Arguments Against School Paddling

Supplemental Arguments Against School Paddling

1. School paddling is inconsistent with Title IX, because it inherently impacts boys and girls unequally. Unlike boys, girls who have entered puberty would have to reveal intimate personal information in order to avoid the chance of this punishment being unfairly compounded by menstrual discomfort or of being a risk factor where there is the possibility of pregnancy or other female-specific vulnerabilities. Either the school does not address such concerns when paddling girls — concerns which many students may be too embarrassed or intimidated to volunteer — or it intrusively does inquire about them. There are at least two known incidents where paddling had medical consequences due to a student being female, one in Dunn, N.C. from 1981 (ref: "Don't Inflict My Pain on Others," by Shelly S. Gaspersohn, USA Today, Oct. 23, 1984) and another in Scioto County, Ohio from 1997 (ref: "Some Ohio schools not sparing the rod – Corporal punishment allowed in districts," The Plain Dealer (Cleveland), Sept. 24, 2000).

With children of any age, moreover, discomfort following a paddling is apt to be greater for girls, due to pressure on the inflamed and/or contused area of their bodies resulting from their normal mode of urination or, alternatively, to muscular discomfort if they awkwardly avoid this pressure. This disparity was illustrated in the case of an 8-year-old in Florida who had to use her hands to support herself astride a toilet in order to urinate without aggravating the lingering pain she was experiencing (ref: State v. Paul E. King, Florida Supreme Court Case No. SC05-258).

2. The general immunity to litigation — if not also criminal prosecution — which some state laws (e.g., Texas and Alabama) and the courts have given teachers and principals when it comes to paddling effectively and unconstitutionally denies students and parents the remedies that were essential to the Supreme Court's decision in 1977 upholding school corporal punishment.

3. The balance of available redress in the case of an injurious or otherwise unjust paddling is further weakened by the modern day prospect of unwanted, widespread prurient attention to victims via corporal punishment-themed adult websites, which may inhibit parents from seeking redress for their unjustly paddled child for fear of the publicity such complaints could generate.

4. The legitimacy of male principals spanking female students is at odds with prevailing sexual harassment codes [see item 6 on second page of linked document], which bar male employers from spanking female employees — including minors.

5. The spanking paddle itself was originally invented not for use on schoolchildren, but rather as a tool for beating slaves. The idea was to have something that would inflict terrible pain without causing the kind of permanent tissue damage that could lower a slave's market value. While the corporal punishment of slaves has most often been portrayed as using a whip, it was also fairly common practice by the mid 1800's — at least in certain states — to use a paddle instead. This will not be news to anyone who has studied American slavery in depth or seen the 1975 movie "Mandingo." Although nobody would suggest that students today are paddled with the same degree of severity that slaves were, it is important to recognize that extreme severity is what this instrument was designed for. It is virtually unheard of, moreover, for school personnel to receive any professional training in how to paddle students, to be required beforehand to demonstrate competence at doing it safely and judiciously, to have their paddles inspected and held to any standards of size, weight, composition or craftsmanship, and least of all to have the velocity of their swing measured. Thus, we can reasonably expect that paddlers will often times hit harder than they intend to or, in some cases, hit parts of the body they don't intend to.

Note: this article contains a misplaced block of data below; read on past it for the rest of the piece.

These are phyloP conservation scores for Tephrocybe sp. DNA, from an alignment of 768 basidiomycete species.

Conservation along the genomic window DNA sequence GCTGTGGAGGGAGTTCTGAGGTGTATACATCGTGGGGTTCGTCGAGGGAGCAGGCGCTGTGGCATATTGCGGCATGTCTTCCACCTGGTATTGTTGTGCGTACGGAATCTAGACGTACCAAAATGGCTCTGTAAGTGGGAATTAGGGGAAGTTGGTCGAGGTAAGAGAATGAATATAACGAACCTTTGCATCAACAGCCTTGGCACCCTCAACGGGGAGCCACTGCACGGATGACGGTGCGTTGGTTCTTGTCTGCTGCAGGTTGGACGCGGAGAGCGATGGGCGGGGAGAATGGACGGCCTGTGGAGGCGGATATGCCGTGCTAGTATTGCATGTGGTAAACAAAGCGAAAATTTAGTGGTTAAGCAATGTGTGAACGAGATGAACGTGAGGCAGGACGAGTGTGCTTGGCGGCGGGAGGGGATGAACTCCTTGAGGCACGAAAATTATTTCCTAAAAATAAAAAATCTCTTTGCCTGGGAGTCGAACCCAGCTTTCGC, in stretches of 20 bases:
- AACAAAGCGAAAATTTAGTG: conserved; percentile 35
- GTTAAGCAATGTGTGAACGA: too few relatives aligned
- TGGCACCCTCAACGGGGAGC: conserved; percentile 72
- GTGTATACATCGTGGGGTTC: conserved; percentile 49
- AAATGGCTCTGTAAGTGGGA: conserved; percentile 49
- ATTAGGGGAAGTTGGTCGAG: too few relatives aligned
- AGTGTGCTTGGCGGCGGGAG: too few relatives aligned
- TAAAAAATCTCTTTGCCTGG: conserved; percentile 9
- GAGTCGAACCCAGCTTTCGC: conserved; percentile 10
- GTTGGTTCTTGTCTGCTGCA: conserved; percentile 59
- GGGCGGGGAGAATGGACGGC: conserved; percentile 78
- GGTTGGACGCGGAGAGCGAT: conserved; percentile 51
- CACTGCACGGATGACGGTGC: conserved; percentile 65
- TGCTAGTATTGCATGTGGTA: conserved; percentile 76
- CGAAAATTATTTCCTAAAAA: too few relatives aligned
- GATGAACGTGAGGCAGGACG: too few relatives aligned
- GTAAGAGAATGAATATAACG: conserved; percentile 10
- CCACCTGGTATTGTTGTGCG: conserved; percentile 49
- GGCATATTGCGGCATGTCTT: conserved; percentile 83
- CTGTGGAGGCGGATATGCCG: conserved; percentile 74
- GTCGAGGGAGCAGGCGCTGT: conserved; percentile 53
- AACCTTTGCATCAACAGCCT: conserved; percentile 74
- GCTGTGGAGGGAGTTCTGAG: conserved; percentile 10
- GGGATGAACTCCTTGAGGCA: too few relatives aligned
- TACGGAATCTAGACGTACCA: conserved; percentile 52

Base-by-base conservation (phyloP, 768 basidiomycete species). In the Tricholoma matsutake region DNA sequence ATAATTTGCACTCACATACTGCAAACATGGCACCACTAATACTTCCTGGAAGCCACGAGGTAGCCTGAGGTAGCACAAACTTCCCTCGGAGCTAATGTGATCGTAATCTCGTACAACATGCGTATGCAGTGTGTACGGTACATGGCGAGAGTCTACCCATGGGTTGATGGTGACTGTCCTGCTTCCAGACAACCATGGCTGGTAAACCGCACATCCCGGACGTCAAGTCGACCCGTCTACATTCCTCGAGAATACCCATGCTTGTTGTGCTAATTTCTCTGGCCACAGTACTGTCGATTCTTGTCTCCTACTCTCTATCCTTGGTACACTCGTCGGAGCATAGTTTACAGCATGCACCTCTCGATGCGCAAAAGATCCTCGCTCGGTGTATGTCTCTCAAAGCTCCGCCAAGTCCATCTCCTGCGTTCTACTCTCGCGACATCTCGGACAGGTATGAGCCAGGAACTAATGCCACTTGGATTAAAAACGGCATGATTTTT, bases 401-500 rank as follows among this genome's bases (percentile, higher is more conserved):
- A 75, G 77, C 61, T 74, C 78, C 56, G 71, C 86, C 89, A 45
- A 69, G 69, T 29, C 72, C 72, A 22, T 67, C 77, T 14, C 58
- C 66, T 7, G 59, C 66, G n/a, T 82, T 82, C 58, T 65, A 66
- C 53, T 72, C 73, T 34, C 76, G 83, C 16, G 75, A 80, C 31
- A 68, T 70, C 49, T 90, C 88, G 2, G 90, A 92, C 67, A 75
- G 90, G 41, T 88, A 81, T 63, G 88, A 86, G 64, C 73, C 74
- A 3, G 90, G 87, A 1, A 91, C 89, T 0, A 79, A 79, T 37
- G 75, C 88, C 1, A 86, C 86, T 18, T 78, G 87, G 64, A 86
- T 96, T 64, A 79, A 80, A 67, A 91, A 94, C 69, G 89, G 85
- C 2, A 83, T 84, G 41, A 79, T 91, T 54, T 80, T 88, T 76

6. The spanking of kids at school could be videotaped without anyone's knowledge, which is a lot easier with the tiny cameras they make nowadays. If someone were to circulate that video on the Internet, it could be really humiliating for the student. Not to mention that there's a black market for images of children being spanked. The FBI broke up a nationwide child-spanking pornography ring in 2002, incredible as that may sound, and at least two of its members worked in public schools. [See also Principal Tim Mizelle, Willow Hill Elementary, Portal GA, 1994; ref: http://www.victorepstein.com/Education/SMN4PTPedoMothersComplaint1994.pdf]

7. Despite dire warnings that school discipline would deteriorate if paddling went away, Memphis has seen a reduction of discipline problems since enacting its ban. At the national level, one finds that dropout rates, violent crime and other social problems are most concentrated among states and localities where paddling is still allowed. School shootings have occurred most often in states that allow paddling — and paddling may have even been a catalyst for the one in Jonesboro, Arkansas. It is worth noting, moreover, that among the top 100 U.S. schools ranked by Newsweek in 2003, not a single one is a paddling school.

8. The many groups supporting a ban on corporal punishment include the Alabama Association of School Boards, the American Academy of Pediatrics and the National Association of School Nurses.



Tennesseans for Nonviolent School Discipline www.forkidsake.org